• Modestly, I do not plan to leave instructions in my will to have a copy of my book stolen and buried under the sod for two months and twenty nights before it is retrieved and presented to a university to be displayed, similarly to The Book of Kells. I’m very content to keep on trying to share the story and hearing from wonderful readers from all over who comment and say they enjoyed it. Writing a family history is memory’s classic way to create a link to loved ones and times that have passed on to the after life.


This fairy tale castle of a university has a text engraved over its entrance (left). Pretty vines at times obscure it but make a lasting picture to hang in a home to inspire kids.

A child made cozy with books from the earliest age will do well at school and live a good life. This is true and vital especially  in the midst of the electronic revolution. Here are six cues to help make old-fashioned happiness come to your young ones:

  1. Post a beautiful picture, not just a framed text, containing a good book quote that is meaningful to you on a prominent wall in your home.
  2. Tell a circle of children a classic story relevant to them. Then have them each draw a picture of it.
  3. Give them each a colorful sticker to decorate their work as a seal of approval so they’ll be proud of it.
  4. Read a story to a child at night so she or he relaxes and falls asleep peacefully. Do not allow electronic phones, i-pods, etc. in the bedroom.
  5. Build a bookcase out of  boards and bricks someone else is discarding if you have no other way of getting one. It adds color, can hold things and even divide areas.
  6. Fill it with enticing books bought cheaply at community sales. Let the books’ spines expose their titles and their cover graphics excite curiosity. If they are good books, they will find takers.

My Particular Story

What set me up to writing this blog post was news received on Palm Sunday that our church is headed for closure because of indebtedness. For me it is a loss of literature and I will fight not to let that happen. 

When our congregation started nearly two centuries ago, the one book that needed to be taught to a child as early as possible was the Bible. At age four in 1937 I recall emerging from Sunday nursery school into the spring air feeling happy and confident. My story picture had a singing robin on it. I too was one with nature. God saw the little sparrow fall and counted every hair on my head. We were both that important!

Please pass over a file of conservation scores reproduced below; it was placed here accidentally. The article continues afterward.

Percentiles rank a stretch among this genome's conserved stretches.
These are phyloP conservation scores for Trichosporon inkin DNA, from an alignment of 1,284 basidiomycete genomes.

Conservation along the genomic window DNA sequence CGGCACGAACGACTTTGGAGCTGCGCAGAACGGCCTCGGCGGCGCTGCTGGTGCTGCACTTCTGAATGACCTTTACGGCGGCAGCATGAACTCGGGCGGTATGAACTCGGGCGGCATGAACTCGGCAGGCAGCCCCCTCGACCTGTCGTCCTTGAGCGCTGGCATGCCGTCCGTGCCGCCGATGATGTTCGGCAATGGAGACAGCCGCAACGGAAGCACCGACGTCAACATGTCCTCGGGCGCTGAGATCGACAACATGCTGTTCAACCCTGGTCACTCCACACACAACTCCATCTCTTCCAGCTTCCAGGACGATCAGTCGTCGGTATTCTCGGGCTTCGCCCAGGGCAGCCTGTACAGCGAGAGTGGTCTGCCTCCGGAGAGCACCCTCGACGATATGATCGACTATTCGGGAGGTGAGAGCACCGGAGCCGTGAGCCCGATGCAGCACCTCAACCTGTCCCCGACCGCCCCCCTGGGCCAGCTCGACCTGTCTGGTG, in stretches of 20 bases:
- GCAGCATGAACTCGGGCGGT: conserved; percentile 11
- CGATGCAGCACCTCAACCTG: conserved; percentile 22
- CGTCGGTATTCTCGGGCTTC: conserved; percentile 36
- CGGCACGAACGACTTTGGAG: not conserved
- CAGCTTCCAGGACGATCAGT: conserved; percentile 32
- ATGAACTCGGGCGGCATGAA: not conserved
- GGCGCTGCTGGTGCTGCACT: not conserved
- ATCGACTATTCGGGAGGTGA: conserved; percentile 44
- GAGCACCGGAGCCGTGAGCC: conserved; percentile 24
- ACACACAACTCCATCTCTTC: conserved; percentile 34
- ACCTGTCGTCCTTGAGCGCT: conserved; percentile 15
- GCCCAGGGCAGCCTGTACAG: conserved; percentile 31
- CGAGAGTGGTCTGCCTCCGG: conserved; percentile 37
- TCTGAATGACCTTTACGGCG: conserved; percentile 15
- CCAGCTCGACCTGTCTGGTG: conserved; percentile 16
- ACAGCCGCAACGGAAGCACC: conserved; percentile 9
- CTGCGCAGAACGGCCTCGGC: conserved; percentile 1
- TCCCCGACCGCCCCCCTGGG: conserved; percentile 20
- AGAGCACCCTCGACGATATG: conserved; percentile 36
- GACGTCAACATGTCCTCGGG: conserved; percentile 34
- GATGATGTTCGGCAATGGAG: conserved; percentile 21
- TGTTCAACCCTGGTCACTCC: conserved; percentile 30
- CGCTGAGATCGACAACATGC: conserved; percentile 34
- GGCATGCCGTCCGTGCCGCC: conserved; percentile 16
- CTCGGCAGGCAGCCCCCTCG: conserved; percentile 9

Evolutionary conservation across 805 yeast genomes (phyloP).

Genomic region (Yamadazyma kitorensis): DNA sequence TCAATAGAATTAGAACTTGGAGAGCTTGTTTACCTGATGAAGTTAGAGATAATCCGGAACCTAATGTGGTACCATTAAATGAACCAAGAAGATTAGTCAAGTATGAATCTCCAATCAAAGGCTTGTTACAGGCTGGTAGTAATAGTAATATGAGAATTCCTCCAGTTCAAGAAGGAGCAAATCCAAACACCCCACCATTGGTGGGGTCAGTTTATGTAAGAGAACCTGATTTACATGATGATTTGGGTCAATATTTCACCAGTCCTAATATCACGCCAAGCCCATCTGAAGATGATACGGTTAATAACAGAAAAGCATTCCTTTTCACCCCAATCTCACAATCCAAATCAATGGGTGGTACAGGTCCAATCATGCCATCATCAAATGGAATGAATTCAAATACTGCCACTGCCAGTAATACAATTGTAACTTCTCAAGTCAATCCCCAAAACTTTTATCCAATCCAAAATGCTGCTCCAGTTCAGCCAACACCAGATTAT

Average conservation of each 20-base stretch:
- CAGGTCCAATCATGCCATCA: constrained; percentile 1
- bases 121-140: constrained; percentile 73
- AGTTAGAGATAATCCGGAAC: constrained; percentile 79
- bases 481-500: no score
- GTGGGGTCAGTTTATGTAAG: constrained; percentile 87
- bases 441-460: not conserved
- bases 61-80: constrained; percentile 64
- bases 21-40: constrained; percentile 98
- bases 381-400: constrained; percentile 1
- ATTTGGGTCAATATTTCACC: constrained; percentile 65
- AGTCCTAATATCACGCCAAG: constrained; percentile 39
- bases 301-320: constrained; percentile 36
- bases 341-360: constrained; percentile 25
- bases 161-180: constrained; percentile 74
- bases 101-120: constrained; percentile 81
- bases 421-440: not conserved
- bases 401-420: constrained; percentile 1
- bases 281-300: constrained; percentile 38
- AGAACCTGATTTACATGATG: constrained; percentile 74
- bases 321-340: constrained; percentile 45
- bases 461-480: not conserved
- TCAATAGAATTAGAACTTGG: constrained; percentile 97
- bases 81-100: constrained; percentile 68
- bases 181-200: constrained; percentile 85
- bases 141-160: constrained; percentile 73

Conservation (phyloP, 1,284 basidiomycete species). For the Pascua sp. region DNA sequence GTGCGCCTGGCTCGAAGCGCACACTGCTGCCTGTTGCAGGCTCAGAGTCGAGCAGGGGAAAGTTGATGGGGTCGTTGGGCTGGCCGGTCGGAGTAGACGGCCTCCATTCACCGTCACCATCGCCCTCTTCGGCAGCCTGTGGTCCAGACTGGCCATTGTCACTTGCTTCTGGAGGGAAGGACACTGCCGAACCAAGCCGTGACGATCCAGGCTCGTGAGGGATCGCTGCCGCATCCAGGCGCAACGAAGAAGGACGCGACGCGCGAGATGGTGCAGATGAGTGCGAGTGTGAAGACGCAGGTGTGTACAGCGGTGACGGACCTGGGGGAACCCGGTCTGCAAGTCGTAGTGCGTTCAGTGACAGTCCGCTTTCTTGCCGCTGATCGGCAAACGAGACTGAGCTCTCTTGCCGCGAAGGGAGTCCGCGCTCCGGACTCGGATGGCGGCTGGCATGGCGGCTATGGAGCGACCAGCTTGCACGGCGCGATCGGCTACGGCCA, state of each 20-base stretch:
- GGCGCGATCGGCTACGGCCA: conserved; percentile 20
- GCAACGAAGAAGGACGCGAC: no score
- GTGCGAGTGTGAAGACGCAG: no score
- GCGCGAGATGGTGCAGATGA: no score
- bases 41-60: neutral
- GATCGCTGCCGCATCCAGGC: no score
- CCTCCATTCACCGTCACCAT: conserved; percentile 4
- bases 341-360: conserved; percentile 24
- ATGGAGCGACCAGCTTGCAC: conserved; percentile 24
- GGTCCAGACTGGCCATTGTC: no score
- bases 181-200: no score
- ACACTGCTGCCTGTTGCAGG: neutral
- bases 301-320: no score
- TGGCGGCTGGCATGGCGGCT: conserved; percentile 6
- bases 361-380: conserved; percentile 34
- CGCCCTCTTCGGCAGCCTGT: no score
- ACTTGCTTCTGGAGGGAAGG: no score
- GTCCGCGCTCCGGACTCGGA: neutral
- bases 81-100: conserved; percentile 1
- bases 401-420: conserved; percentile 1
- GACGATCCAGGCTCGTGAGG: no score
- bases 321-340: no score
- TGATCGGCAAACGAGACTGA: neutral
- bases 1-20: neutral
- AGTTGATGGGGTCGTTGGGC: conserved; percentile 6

When I learned to read I made out the words, “The Truth Shall Make You Free”, not quite hidden by vines clinging around the imposing door of Victoria College at the University of Toronto in a picture hanging in our front hall. 

That pretty much explains the path my life took. God really went up in my estimation when I learned the text was biblical. He had nothing to fear from my intelligence, my curiosity, my independence, my desire to be free, read, study and write to my heart’s content. In fact, that’s what He wanted. Somehow I had no trouble growing into the habit of metaphorical thinking. The spirit of love and creation would always be the strength inside, ahead of, around and behind me — even if churches close and we have to regroup around family and more literary ways.

The beautiful Saguenay Fjord on the north shore of the St. Lawrence River, Canada

The beautiful Saguenay Fjord on the north shore of the St. Lawrence River at Tadoussac, Canada. Image courtesy of Saguenay Fjord National Park

While I vacationed on the beautiful Saguenay Fjord this month my baby, otherwise known as A Book of Kells: Growing Up in an Ego Void, was in the hands of Dunlop House Books. Their background in teaching English and History, and their expertise in writing prehistoric fiction was turned to reviewing my work and accepting me as a member associate. Here’s what they have to say:

“A unique story, all the more compelling because it is true.  A young seaman marries an English bride and carries her off to his preaching and teaching Mission at God’s Lake, a community of 328 Swampy Crees located six hundred miles northeast of Winnipeg, Canada.  The reader is swept along with them, paddling the fur trade routes and keeping tabs on a mission, establishing a church and a farm, suffering terrible winters and thriving on northern summers. They find themselves alone in a frozen universe trying to find a place for their baby to be born.

The story does not stop there. The Great Depression and World War II intervene.   The missionaries’ grown child must find a delicate balance between ego and soul. The adults, away from the romance of the North must live a difficult life and perhaps it is only in the future that their daughter will rescue her parents’ lost egos.

This is not just a northern adventure, it is a journey into the souls of its characters.”

Written by Donella Dunlop

Thank you for dropping by. This blog for all lovers of life and language aims to be useful and entertain. Topics vary from how to build a canoe to how my mom moved from “prince to preacher and fog to bog” as a war bride after world war one. Writing advice is squeezed in between. Find out more about A Book of Kells: Growing Up in an Ego Void, Kathleen’s Cariole Ride and Eating at Church on Amazon, Goodreads or my website. To order a copy of Kathleen’s Cariole Ride  for Christmas or Valentines giving, please contact V&V Publishing, Bookstores selling my books in the Ottawa area are Black Squirrel, Books on Beechwood, Brittons, Michabou, Octopus and Perfect Books.